It's clear that this time, Smart!Centres has taken off the gloves. They have begun to strong-arm local media through its considerable legal department. In October, a group of local business people placed a full-page ad in the Salmon Arm Observer showing a truck dumping fill on a wetland and the slogan "What is so Smart! About a Centre on the edge of town?" Two weeks later, under pressure from the company's legal department, the Observer published a full-page "Apology to Smart!Centres," noting that the photograph was "misleading" since it was not of the actual site and that actual dumping would be "hundreds of meters from Shuswap Lake at its nearest point" (though only 50 meters from the Salmon River and actually in the floodplain).

"The Salmon Arm Observer," the message continued, "apologizes unequivocally to Smart!Centres for using its trademark without permission [beware: apparently "Smart!" is now copyrighted], failing to recognize the misleading aspects of the advertisement and for publishing the advertisement. We regret any embarrassment or inconvenience to Smart!Centres that we have caused by the publication of this advertisement."

The chill worked. An attempt to run a picture of the Smart!Centre in Jonquière, Quebec, closed shortly after Wal-Mart employees voted to unionize, was rejected by the paper.

Aim high, Salmon Arm

But something has happened since the first campaign. Many people are better informed and fully engaged, and new groups of all sorts are forming to combat the threat. Watershed Alliance: The Ecological Response, WA:TER, an environmentally-focused offshoot of CASSSA, is ferociously pursuing environmental issues.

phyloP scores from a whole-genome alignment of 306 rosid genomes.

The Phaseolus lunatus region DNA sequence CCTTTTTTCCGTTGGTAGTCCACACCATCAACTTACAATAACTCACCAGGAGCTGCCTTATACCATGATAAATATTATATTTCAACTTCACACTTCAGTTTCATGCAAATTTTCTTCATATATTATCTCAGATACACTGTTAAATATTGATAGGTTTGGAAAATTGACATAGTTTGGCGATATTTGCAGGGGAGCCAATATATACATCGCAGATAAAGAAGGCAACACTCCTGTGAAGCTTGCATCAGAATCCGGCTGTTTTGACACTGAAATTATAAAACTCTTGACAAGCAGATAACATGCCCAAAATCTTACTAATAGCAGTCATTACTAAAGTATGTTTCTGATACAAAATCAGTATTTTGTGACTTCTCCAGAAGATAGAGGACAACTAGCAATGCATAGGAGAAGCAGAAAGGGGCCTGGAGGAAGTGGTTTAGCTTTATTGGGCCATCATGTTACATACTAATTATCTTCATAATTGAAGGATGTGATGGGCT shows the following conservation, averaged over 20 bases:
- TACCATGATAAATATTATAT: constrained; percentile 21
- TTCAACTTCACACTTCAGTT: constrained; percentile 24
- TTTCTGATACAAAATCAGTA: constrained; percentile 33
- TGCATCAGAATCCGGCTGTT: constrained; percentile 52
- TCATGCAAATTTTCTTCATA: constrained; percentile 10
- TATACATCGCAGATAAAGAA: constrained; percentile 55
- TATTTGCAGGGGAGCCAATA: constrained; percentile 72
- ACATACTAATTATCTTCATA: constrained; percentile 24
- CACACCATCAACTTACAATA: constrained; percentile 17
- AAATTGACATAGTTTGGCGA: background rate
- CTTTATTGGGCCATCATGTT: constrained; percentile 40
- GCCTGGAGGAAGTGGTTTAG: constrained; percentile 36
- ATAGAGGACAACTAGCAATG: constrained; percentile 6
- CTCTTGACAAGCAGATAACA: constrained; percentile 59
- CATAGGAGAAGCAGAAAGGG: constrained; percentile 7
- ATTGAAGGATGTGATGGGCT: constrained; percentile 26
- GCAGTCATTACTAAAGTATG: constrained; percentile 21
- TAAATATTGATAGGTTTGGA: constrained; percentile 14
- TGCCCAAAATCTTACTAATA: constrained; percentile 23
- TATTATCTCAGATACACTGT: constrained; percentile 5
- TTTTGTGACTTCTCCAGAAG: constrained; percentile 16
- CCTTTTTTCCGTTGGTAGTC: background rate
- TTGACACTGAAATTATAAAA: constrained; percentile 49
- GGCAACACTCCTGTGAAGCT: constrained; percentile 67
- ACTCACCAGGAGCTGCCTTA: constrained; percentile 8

WA:TER has been in constant touch with the federal Department of Fisheries and Oceans and provincial environmental personnel, effectively pointing out the gross inadequacy of current regulations. A recent WA:TER environmental open house drew 300 people to a church hall, where they were presented with solid scientific data on the vulnerability of the site, its ecological value, and the threats the development poses.

Even more interestingly, one of the three First Nations in the area, which holds land adjacent to the site on the west side of the Salmon River, has now officially come out in opposition despite the offer of a Smart!Centres cash donation to a tribal park.

This new and potent alliance was announced when Chief Judy Wilson appeared at the WA:TER symposium and pledged cooperative action against the development. WA:TER and the band conducted an "environmental walkthrough" of the land in question, with invited local politicians (only three councilors participated), community groups and media personnel.